Actually it's simpler than that and the only permutation that can work is the permutation of the input wires. Otherwise we'd get random numbers (and another 16×4 bits ROM for translation). This makes 2×3×4=24 permutations. Only. I suspect there could be more but the decoder would become more complex and require more relays.

There is a probability that several permutations are equally effective so their efficiencies can also be determined with the added constraint of merge-4 (two contiguous merges).

Here is how I create the recursive permutations:

```function recurse(head, hl, tail) {
var h1=hl+1;
var tl=tail.length;
if (tl > 1) {
var t2=tail.slice(1);
for (var i=0; tl > i; i++) {
var c=tail[i];
t2[i]=c;
}
}
else
}
function start() {
PreId=document.getElementById("pre");
recurse([], 0, ['0', '1', '2', '3']);
PreId.innerHTML=m;
}
```

OK. It's not your basic schoolbook example but I had to deal with JS' idiosyncrasies and I like to do stuff "in place".

Now, because we only test merges of 2 or 4 diodes, there is no need to explore the full tree (it would result in duplicate values). The line "if (tl > 1)" thus becomes "if (tl > 2)" to halve the number of permutations. (I should have used hl instead but too late). Their order doesn't matter since we only test the permutations of the 2 lower levels.

With only 12 permutations to test, it's getting easier now...

The lower level of permutation creates an intermediary table to assemble the pairs of bidirectional lines. It's built from the standard 7 segments table :

```var A=1,
B=2,
C=4,
D=8,
E=16,
F=32,
G=64;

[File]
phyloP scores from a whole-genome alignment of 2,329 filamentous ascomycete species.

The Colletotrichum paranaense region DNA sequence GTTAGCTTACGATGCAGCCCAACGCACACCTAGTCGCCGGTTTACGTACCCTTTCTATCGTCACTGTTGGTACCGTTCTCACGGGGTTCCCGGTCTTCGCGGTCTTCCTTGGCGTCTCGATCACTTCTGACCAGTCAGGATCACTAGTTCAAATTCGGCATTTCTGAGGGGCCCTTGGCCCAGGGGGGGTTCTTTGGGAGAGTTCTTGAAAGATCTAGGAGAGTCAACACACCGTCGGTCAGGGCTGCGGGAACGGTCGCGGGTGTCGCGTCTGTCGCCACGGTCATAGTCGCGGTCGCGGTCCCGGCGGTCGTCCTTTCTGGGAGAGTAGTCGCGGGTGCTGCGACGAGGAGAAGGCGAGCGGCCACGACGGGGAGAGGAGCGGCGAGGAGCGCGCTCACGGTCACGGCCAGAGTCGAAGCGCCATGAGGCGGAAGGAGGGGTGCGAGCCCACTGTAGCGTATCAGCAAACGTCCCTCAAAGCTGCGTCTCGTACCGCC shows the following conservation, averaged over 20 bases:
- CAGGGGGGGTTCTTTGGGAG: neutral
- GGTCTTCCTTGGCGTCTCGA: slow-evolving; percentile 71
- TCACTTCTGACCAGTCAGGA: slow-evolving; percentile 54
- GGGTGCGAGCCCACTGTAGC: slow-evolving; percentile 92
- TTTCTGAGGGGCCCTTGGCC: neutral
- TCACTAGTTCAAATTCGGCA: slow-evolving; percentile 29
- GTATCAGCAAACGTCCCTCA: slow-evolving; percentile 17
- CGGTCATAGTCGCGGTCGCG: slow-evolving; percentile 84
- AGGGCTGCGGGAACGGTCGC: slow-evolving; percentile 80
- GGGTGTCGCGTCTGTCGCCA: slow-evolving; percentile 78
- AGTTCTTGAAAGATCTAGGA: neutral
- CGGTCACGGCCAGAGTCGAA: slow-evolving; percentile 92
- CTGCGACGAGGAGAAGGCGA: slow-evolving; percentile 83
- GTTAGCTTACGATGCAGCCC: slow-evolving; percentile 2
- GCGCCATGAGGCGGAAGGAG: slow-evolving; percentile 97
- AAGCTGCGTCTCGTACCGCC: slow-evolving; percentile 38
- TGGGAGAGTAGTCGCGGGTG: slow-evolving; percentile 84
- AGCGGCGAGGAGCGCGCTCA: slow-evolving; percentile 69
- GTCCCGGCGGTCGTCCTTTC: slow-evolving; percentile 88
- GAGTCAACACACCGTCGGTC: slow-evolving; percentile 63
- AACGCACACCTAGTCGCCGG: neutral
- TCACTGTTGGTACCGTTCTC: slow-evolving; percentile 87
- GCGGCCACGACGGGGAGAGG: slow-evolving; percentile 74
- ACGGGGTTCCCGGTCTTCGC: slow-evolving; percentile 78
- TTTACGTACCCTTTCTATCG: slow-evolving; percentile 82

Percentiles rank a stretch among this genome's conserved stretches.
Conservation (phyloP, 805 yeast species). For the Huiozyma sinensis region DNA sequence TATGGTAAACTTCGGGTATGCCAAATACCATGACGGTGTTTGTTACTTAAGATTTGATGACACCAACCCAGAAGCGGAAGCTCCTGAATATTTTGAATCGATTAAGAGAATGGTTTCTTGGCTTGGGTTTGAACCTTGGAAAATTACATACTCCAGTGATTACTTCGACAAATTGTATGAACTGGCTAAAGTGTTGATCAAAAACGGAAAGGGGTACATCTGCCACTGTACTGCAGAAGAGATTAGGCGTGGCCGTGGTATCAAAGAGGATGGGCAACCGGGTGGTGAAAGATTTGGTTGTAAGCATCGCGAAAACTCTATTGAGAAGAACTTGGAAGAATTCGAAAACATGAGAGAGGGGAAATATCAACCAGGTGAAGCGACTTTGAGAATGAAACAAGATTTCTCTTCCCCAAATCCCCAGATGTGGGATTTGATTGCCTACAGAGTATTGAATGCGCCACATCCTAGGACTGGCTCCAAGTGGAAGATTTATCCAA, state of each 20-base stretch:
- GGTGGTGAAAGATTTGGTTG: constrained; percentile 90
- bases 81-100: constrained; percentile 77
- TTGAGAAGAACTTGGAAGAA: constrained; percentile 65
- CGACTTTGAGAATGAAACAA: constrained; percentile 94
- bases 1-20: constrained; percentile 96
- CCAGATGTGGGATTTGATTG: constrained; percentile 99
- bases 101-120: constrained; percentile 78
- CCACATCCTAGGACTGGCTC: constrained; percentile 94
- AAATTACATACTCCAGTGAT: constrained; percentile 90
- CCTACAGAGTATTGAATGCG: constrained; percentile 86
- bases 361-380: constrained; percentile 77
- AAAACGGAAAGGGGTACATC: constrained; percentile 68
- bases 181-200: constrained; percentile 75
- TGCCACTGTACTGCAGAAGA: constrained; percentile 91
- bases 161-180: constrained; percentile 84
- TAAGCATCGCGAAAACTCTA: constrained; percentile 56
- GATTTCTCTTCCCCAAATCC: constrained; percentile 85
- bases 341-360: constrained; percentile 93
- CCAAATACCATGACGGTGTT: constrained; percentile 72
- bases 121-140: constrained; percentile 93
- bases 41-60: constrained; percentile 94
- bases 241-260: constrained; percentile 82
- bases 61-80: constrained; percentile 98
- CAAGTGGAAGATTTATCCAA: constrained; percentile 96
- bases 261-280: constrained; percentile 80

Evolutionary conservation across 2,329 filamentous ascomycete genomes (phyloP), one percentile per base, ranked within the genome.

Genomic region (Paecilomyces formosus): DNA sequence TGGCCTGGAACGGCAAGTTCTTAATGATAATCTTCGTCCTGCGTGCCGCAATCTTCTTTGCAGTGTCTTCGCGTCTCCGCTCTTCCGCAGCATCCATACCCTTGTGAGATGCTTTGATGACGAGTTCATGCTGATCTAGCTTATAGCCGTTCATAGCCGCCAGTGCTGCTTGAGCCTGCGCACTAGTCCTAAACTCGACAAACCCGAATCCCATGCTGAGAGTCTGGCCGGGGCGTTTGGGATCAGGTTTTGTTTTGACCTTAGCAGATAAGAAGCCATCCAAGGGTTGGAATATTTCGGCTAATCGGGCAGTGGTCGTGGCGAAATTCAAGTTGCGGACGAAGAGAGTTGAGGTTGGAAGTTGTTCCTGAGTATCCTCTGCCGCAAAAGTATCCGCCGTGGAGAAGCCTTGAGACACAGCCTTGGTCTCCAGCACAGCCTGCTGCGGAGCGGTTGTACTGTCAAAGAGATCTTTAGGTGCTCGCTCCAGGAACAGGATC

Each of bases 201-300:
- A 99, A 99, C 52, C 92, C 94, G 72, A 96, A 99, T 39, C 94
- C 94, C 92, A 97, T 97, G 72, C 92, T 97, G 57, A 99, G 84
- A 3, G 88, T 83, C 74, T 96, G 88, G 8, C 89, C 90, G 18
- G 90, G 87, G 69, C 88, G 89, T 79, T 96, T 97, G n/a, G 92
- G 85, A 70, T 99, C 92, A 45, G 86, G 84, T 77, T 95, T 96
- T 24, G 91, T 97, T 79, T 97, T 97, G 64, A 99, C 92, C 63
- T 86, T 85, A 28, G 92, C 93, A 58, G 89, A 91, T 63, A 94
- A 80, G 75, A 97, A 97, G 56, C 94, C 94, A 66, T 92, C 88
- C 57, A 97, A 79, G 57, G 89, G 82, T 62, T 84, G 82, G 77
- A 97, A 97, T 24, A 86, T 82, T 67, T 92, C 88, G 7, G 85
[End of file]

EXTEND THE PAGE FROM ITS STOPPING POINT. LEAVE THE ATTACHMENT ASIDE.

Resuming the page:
var o7S=[
A+B+C+D+E+F  ,  // 0
B+C        ,  // 1
A+B  +D+E  +G,  // 2
A+B+C+D    +G,  // 3
B+C    +F+G,  // 4
A  +C+D  +F+G,  // 5
A  +C+D+E+F+G,  // 6
A+B+C        ,  // 7
A+B+C+D+E+F+G,  // 8
A+B+C+D  +F+G,  // 9
A+B+C  +E+F+G,  // A
C+D+E+F+G,  // B
A    +D+E+F  ,  // C
B+C+D+E  +G,  // D
A    +D+E+F+G,  // E
A      +E+F+G   // F
];
var A8=new Array(8); // intermediary table```

Since the bidir bit can be on any of the 4 input bits, 4 tables are built by concatenating 2 output codes. The trick is to scan the table in the right order...

```swap step=1
0 : 0000011000111111  (0, 1)
2 : 0100111101011011  (2, 3)
4 : 0110110101100110  (4, 5)
6 : 0000011101111101  (...)
8 : 0110111101111111
10 : 0111110001110111
12 : 0101111000111001
14 : 0111000101111001
* 0123
* 0213
* 0312
swap step=2
0 : 0101101100111111 (0, 2)
1 : 0100111100000110 (1, 3)
4 : 0111110101100110 (4, 6)
5 : 0000011101101101 (5, 7)
8 : 0111011101111111 (8, A)
9 : 0111110001101111 (9, b)
12 : 0111100100111001 (C, E)
13 : 0111000101011110 (d, F)
* 1023
* 1203
* 1302
swap step=4
0 : 0110011000111111
1 : 0110110100000110